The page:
Learn How to Read 6 Different Scopes to Ensure Proper Exposure and Color Balance

You can't always trust your eyes to expose your image. That's where scopes come in.

You can brag about your 20/20 vision all you want; scopes are still the most dependable way to get correct information about your image's brightness and color. However, if you've ever looked at a histogram or waveform and thought, "Yeah, I didn't need to be a filmmaker anyway," don't take off your khaki multi-pocket director's vest quite yet. This video by B&H teaches you how to read 6 different scopes, including zebras, false color, and RGB parades so you won't have to rely on a monitor or your perfect visual acuity ever again.

The scopes mentioned in the video are:

  • Histogram: a bar graph that displays luminance (brightness), with "0" being pure black and "255" being pure white
  • Zebra: a striped overlay that corresponds to a certain luminance range
  • Waveform: displays luminance with IRE values
  • False color: specific colors correspond to certain IRE ranges
  • RGB parade: essentially a post-production waveform that measures saturation instead of luminance
  • Vectorscope: laid out like a color wheel to precisely measure saturation, important for matching color between shots

The main takeaway of the video, other than learning how to read each of these scopes, is that the only reliable way to know what your images actually look like is by reading precisely measured data from a scope. There are too many factors that can cause your eyes or a monitor to provide poor information, like the sun causing a glare on your monitor screen, failing to properly calibrate your monitor, or just simply not being a great judge of what a good exposure looks like.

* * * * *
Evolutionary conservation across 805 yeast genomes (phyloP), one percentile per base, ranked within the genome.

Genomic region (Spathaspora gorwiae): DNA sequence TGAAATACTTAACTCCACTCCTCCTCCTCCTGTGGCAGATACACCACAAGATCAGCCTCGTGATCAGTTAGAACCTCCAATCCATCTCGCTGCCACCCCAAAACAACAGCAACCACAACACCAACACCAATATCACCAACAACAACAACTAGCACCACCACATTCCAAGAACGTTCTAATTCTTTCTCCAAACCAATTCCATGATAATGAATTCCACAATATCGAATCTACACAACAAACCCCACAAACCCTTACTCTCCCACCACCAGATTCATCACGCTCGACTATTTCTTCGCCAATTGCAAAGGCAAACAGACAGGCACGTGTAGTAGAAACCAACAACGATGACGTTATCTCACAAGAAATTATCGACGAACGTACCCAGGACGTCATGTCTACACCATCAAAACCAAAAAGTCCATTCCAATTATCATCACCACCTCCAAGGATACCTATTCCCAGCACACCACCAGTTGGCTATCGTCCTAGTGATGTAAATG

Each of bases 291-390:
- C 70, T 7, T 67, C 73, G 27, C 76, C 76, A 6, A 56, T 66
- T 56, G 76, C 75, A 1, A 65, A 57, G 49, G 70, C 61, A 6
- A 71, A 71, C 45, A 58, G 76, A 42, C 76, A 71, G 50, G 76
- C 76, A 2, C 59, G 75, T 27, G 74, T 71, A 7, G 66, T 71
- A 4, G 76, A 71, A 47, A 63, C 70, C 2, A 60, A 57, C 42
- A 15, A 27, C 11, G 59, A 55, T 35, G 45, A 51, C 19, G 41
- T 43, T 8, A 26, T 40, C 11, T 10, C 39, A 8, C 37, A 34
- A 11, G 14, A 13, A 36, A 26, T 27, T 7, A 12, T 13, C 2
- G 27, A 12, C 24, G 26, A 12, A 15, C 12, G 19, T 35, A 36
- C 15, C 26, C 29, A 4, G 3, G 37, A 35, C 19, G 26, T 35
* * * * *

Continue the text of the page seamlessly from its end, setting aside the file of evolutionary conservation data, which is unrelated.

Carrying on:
Scopes may look a little intimidating and complicated, but once you get the hang of how to read them they'll become one of the most important tools you use on set.      

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Absolutely true. Two other things to think about: (1) many people wonder whether it's worth it to get an external recorder for their camera. If their camera doesn't have good on-board scopes and the external recorder does have good scopes, one can record better video not only because of 4:2:2 recording vs. 4:2:0 recording or because of ProRes HQ recording vs. H.264 recording, but because the scopes allow one to more accurately capture the correct exposure. And (2) If you are recording in LOG or some such, you either need LOG-aware scopes or a system that allows you to measure LOG through a LUT...again something that external recorders often provide that is usually lacking with built-in tools.

November 24, 2016 at 5:19AM, Edited November 24, 5:19AM